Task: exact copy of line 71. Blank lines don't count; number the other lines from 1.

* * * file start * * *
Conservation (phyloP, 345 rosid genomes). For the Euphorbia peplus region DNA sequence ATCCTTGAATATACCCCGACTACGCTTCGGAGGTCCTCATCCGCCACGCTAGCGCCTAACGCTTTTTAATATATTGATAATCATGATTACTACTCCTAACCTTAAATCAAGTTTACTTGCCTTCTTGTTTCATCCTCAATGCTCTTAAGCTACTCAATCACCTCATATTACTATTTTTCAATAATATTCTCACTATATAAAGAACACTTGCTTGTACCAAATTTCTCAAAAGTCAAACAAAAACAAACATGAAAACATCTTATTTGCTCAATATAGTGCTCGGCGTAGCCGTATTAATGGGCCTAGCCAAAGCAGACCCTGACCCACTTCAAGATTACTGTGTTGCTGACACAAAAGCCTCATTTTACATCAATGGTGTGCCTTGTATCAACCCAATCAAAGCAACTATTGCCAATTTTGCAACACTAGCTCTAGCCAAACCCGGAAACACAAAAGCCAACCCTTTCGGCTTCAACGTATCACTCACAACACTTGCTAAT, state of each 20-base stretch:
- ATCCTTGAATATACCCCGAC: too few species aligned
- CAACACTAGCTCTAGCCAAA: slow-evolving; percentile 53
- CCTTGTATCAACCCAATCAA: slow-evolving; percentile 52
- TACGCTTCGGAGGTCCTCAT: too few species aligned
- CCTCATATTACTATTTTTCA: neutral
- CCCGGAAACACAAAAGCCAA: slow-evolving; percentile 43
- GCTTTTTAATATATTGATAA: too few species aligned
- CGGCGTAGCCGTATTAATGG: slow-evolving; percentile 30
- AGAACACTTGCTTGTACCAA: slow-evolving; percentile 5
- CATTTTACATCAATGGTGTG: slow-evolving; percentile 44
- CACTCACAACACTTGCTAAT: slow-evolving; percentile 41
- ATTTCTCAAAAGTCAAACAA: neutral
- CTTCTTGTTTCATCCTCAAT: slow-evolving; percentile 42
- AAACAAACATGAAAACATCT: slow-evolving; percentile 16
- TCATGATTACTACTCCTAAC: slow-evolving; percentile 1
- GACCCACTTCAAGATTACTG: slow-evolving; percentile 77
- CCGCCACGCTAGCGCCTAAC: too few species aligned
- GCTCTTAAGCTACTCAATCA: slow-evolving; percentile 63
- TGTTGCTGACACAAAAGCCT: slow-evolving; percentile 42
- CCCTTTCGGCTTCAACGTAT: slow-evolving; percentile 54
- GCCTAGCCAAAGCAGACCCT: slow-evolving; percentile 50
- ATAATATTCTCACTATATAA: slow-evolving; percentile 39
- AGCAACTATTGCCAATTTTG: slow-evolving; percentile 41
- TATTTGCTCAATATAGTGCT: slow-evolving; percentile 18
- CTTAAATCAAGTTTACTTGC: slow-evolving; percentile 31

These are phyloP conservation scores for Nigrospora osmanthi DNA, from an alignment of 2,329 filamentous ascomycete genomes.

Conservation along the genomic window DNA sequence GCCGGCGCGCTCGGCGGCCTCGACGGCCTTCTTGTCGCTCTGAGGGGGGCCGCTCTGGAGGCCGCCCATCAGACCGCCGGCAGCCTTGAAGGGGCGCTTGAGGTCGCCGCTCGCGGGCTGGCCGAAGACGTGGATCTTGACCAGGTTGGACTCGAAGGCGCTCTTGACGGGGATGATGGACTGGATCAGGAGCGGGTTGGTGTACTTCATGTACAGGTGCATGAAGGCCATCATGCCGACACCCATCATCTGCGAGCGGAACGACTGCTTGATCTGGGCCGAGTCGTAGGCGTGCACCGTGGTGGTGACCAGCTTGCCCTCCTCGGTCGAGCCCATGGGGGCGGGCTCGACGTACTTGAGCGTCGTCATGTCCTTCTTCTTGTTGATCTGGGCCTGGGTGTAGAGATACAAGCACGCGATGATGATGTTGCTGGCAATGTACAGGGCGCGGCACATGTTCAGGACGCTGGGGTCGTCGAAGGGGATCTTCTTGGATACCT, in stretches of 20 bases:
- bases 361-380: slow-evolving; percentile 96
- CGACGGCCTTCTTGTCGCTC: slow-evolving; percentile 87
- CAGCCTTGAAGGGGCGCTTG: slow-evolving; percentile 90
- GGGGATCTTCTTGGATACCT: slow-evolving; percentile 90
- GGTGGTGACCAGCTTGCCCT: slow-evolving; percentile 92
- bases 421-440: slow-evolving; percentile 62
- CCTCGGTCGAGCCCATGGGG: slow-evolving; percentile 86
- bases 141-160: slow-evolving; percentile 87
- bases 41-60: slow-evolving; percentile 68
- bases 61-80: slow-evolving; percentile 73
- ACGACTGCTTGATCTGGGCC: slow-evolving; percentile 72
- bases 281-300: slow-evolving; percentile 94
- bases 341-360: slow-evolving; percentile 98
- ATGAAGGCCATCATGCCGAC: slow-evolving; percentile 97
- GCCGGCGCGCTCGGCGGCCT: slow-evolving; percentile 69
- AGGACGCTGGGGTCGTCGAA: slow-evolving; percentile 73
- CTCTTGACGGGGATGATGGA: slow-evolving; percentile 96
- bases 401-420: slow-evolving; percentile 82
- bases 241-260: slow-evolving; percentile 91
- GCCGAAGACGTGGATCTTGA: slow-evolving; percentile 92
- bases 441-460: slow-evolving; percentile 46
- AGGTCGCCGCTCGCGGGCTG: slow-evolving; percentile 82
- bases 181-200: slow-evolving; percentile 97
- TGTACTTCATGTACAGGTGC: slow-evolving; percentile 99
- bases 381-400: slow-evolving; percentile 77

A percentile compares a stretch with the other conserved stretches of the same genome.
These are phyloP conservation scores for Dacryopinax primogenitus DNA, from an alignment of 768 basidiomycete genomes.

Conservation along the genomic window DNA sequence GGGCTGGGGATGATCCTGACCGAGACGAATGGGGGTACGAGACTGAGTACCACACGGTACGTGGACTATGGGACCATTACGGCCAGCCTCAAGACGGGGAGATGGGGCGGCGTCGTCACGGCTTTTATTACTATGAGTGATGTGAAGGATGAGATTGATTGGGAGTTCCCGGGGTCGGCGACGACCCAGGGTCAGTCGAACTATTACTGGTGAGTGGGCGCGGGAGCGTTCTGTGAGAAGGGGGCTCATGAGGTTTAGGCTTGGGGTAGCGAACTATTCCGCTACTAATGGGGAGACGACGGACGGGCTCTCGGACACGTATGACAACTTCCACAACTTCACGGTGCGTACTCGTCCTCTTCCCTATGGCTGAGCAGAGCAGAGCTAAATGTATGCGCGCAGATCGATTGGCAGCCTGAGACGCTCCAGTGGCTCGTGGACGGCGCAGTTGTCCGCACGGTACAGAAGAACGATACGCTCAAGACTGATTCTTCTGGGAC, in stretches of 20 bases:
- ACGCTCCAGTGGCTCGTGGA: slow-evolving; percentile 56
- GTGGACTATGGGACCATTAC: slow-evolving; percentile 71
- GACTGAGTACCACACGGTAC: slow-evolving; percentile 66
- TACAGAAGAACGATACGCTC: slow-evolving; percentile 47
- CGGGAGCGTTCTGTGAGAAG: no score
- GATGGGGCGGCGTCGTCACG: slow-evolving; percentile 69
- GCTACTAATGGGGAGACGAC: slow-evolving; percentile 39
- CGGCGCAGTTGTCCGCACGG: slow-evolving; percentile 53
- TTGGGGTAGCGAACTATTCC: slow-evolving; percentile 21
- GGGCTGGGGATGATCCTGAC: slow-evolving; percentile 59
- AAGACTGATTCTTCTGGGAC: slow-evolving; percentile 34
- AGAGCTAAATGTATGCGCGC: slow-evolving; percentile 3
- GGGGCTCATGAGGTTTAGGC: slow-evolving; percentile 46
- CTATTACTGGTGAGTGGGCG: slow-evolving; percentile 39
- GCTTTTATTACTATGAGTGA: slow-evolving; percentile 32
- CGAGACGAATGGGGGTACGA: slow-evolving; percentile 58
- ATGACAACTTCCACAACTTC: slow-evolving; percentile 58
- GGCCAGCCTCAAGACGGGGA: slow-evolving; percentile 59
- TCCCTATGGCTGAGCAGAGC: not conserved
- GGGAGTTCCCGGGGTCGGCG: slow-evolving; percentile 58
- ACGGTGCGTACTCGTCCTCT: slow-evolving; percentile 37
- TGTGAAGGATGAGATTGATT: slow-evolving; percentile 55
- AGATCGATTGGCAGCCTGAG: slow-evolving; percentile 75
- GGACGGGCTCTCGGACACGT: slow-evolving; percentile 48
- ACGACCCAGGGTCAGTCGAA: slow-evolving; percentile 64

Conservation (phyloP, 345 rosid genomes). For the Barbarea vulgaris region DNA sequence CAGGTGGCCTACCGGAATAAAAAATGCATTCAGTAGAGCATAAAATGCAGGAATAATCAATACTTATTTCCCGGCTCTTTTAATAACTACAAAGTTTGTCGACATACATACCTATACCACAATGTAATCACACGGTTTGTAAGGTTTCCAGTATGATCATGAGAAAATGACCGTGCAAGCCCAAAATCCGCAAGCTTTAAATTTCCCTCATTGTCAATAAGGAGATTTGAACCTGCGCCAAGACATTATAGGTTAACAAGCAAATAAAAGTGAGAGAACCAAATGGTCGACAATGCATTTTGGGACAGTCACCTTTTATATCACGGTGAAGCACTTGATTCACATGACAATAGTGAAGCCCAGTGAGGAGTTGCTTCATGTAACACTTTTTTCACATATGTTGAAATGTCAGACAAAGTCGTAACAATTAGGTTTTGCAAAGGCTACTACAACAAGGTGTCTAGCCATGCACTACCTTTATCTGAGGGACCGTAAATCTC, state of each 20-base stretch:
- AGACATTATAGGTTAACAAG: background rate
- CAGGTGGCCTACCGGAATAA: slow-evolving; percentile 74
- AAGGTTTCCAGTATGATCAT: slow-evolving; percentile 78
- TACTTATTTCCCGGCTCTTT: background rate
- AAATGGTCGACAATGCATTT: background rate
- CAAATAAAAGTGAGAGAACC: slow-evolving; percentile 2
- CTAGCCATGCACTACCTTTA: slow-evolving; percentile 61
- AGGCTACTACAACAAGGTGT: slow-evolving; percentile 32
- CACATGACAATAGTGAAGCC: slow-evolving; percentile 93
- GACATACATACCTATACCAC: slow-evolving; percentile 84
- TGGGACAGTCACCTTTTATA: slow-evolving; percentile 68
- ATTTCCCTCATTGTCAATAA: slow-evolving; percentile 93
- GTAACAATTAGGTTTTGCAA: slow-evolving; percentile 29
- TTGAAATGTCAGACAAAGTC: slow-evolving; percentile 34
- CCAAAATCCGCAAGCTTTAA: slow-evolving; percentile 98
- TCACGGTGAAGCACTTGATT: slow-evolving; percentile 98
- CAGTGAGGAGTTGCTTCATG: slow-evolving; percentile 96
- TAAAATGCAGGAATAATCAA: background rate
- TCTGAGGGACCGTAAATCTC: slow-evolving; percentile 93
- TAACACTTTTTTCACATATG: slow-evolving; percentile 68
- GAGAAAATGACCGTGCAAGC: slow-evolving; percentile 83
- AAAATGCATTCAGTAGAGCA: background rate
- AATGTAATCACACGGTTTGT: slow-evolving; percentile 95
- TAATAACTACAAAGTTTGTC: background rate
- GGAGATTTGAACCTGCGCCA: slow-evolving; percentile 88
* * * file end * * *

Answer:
- GCTTTTATTACTATGAGTGA: slow-evolving; percentile 32